Struggling with sticking to a healthy bedtime and tired of daytime fatigue? Your mind may be to blame.
How you think about sleep and how you prioritize it in your daily life can have a significant impact on your quality of rest. If you view rest as a chore or waste of time, it likely won’t top your mental to-do-list.
But, changing your mindset on snoozing can give you a boost. Try these tips to mentally rewire your brain for better sleep and get motivated to make healthy rest a part of your lifestyle.
1. Rethink Your Perspective on Sleep
How you view rest (whether positive, negative, dismissively, or with anxiety) can significantly affect your quality of sleep. Learn to see sleep in a new light by reminding yourself of the immense value healthy habits bring to our lives.
Every minute of shuteye is precious. During sleep, your body actively restores, renews and heals. No matter what you value in life, it’s almost a guarantee that sleep plays a direct role. Here are just a few reasons why sleep should be a top priority, according to the Harvard Health Sleep website:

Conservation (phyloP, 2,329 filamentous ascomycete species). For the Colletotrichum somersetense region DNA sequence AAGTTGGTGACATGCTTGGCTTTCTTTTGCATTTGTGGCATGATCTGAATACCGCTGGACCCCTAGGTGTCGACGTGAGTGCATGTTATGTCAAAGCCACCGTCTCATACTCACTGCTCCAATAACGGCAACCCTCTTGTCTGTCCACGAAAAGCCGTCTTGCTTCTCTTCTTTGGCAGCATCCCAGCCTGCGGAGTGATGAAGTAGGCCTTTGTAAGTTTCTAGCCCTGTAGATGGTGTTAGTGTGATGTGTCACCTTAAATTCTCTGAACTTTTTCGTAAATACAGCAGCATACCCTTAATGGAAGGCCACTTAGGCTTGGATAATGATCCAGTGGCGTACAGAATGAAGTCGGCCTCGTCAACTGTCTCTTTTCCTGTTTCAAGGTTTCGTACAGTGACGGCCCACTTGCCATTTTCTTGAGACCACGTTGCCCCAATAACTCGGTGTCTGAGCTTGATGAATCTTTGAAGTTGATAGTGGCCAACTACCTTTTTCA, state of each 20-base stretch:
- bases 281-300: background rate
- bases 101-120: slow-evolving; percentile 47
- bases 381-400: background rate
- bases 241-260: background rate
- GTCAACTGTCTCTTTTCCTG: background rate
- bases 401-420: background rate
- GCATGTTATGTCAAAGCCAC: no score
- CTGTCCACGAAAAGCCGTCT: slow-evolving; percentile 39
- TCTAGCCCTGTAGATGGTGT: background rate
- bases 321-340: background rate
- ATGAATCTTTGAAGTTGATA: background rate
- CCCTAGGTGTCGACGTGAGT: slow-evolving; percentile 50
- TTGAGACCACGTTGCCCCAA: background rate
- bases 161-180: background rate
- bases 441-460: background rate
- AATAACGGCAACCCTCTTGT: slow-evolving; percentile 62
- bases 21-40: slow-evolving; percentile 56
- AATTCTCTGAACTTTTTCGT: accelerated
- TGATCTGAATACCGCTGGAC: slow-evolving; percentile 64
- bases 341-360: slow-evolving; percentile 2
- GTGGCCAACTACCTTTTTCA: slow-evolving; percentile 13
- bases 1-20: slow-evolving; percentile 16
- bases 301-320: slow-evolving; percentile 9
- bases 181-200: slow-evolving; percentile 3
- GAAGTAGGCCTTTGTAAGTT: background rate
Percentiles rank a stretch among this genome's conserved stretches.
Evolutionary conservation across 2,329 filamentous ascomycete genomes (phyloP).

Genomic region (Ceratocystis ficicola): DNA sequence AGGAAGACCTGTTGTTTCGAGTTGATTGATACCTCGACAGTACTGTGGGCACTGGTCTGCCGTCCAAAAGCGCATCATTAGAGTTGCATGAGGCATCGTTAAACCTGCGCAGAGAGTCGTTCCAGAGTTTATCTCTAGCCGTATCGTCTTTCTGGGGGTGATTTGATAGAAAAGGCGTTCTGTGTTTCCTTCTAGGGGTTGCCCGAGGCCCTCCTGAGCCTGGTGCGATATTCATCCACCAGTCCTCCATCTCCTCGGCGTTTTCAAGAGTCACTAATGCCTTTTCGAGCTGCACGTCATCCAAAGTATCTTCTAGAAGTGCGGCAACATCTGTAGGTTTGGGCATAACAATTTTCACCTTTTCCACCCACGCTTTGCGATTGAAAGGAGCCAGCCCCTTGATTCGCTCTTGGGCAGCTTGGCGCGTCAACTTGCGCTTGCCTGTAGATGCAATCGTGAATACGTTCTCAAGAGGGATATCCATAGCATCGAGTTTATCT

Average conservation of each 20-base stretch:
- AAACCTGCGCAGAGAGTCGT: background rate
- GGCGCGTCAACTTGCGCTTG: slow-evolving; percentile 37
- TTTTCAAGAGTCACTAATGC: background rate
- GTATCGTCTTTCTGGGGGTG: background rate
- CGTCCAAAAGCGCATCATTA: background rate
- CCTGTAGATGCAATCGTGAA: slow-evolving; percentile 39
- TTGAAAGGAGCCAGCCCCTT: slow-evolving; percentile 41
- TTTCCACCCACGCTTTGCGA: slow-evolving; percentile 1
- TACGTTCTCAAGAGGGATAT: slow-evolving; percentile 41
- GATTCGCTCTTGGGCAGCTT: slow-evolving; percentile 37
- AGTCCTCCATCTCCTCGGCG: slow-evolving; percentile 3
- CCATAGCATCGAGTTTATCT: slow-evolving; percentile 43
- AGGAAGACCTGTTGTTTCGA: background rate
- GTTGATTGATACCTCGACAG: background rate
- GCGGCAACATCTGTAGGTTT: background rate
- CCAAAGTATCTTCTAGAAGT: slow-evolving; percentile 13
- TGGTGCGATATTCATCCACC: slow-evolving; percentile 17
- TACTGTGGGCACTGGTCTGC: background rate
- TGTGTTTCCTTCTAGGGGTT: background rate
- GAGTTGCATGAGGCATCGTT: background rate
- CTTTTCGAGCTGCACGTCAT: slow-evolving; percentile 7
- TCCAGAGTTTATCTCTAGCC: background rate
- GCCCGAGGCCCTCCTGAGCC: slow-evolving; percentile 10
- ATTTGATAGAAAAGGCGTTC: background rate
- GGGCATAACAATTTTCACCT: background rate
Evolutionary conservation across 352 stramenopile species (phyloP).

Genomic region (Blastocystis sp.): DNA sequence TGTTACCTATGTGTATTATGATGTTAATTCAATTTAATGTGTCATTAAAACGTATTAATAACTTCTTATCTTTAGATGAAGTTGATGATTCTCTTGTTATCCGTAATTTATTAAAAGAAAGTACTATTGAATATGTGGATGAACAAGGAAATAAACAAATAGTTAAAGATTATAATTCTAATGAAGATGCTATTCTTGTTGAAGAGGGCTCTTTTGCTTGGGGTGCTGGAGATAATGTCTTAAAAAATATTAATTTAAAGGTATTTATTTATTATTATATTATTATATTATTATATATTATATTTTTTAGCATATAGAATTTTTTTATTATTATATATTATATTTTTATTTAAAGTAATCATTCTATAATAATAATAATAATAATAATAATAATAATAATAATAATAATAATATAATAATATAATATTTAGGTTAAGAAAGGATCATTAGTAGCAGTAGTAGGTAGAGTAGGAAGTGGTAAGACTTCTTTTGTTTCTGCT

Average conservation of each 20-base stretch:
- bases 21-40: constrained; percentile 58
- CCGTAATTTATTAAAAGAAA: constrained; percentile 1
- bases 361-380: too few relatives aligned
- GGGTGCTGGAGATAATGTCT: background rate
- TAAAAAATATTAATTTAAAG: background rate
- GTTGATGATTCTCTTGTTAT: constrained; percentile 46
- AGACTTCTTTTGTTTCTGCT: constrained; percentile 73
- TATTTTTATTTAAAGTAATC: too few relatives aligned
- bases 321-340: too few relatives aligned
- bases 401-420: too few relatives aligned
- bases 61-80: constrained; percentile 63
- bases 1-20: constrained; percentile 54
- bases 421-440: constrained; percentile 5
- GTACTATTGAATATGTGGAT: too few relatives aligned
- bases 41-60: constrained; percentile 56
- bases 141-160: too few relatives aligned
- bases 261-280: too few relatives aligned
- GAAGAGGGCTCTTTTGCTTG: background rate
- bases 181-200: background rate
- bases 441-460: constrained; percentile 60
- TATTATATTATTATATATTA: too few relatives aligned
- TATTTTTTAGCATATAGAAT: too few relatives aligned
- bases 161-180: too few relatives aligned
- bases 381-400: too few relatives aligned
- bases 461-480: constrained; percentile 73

- It affects how you look.
- It affects your fitness.
- It affects your health.
- It affects your brain.
- It affects your relationships.
- It affects your job.
What are your core priorities? Is there a fitness goal you are trying to achieve, do you want to be more present for your family, or do you want to simply stay healthy? Keep this awareness in mind as you begin rewiring your mind and improving your sleep habits.
When you feel like there is too much to do in your day to make time for rest or you are struggling to put your iPad down late at night, remind yourself of the reasons why you want to sleep better.